Dame Darcey Bussell visits Norwich to unveil blue plaque in honour of the father of modern ballroom
PUBLISHED: 19:45 30 April 2019 | UPDATED: 20:45 30 April 2019
Former Strictly Come Dancing judge and retired ballerina Dame Darcey Bussell unveiled a plaque in Norwich honouring one of the city’s most famous dancers.
The dancing icon visited Norwich on Tuesday to unveil the blue plaque for Vernon Castle in Prince of Wales Road at the side of Premier Inn Hotel Nelson.
Born Vernon Blythe in 1887, Mr Castle was brought up at the Nelson Hotel, which was then known as the old Great Eastern Hotel, before moving to America and becoming a world famous dancer in the early 1900s.
Once in the Big Apple he pursued his dreams of becoming an actor and he and his wife, ballroom dancer Irene, inspired the likes of Fred Astaire and Ginger Rogers.
Some even say it was the dancing duo's influence that brought the popular TV show Strictly Come Dancing to our screens.
Dame Darcey said: “It's lovely, for me it's so important to remember where it came from and people like this they modernise dance at the beginning of the 1900s, and it's extraordinary what they did in such a short time.”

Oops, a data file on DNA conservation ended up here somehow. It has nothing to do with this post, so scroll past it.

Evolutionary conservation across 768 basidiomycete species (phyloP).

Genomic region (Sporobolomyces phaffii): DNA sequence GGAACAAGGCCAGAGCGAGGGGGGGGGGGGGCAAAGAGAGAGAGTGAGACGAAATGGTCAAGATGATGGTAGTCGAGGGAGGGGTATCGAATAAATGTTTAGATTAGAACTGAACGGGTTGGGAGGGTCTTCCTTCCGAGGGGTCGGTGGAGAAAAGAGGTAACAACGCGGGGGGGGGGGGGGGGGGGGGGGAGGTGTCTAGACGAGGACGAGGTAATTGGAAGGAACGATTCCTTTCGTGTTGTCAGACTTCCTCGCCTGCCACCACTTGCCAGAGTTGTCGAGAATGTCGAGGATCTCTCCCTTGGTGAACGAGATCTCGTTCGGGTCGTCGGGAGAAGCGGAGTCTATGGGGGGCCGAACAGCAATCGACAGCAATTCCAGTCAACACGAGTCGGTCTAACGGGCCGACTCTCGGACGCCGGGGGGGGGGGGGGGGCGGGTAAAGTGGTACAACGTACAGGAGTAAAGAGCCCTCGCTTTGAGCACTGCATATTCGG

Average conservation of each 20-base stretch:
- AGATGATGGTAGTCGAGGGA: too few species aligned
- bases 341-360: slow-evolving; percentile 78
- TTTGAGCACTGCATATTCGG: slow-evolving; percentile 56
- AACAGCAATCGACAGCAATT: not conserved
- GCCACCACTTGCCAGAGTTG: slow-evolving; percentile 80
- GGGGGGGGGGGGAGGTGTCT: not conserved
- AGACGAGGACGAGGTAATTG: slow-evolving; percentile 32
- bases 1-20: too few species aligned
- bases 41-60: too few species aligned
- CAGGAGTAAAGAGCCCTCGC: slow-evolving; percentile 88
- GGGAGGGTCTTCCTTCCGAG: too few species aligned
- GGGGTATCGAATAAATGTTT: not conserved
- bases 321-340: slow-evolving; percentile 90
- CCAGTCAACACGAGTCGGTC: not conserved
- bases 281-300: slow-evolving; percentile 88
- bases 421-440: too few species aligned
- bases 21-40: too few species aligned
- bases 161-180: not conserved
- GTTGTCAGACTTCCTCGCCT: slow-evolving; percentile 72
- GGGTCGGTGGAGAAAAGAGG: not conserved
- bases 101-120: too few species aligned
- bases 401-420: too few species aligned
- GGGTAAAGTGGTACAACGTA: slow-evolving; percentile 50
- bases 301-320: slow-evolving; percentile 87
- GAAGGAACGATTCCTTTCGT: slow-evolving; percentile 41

Upon the first outbreak of the First World War, Mr Castle gave up his celebrity life to join the military as a pilot with the Royal Flying Corps.
He flew more than 150 missions over enemy lines and survived being shot down.
But in February 1918, while teaching other pilots how to fly, he was forced to crash his plane to avoid a mid-air collision and died aged 31.
Dame Darcey said: “He didn't have a very long life, he was a pilot and died in the war and it's incredibly sad to think what else he could've done.
“He was in films and worked with amazing composers and producers and was incredibly creative, and it's really important to recognise his work and what he did for the British arts, even though he went off to New York and Paris, but he travelled the world, it's wonderful.”
She was joined by film historian Philip Yaxley who has campaigned for a plaque for many years.
His daughter, Joanne Yaxley, said: “It was a fantastic occasion and I'm very proud of my dad who has been instrumental in making this happen after first muting the idea 10 years ago.
“We first met Dame Darcey in November when we asked her to perform the unveiling and we're delighted she came today and completed the honours.
“Fabulous to be recognising an important Norwich historical figure and hopefully the plaque will be a reminder of his importance in years to come.”
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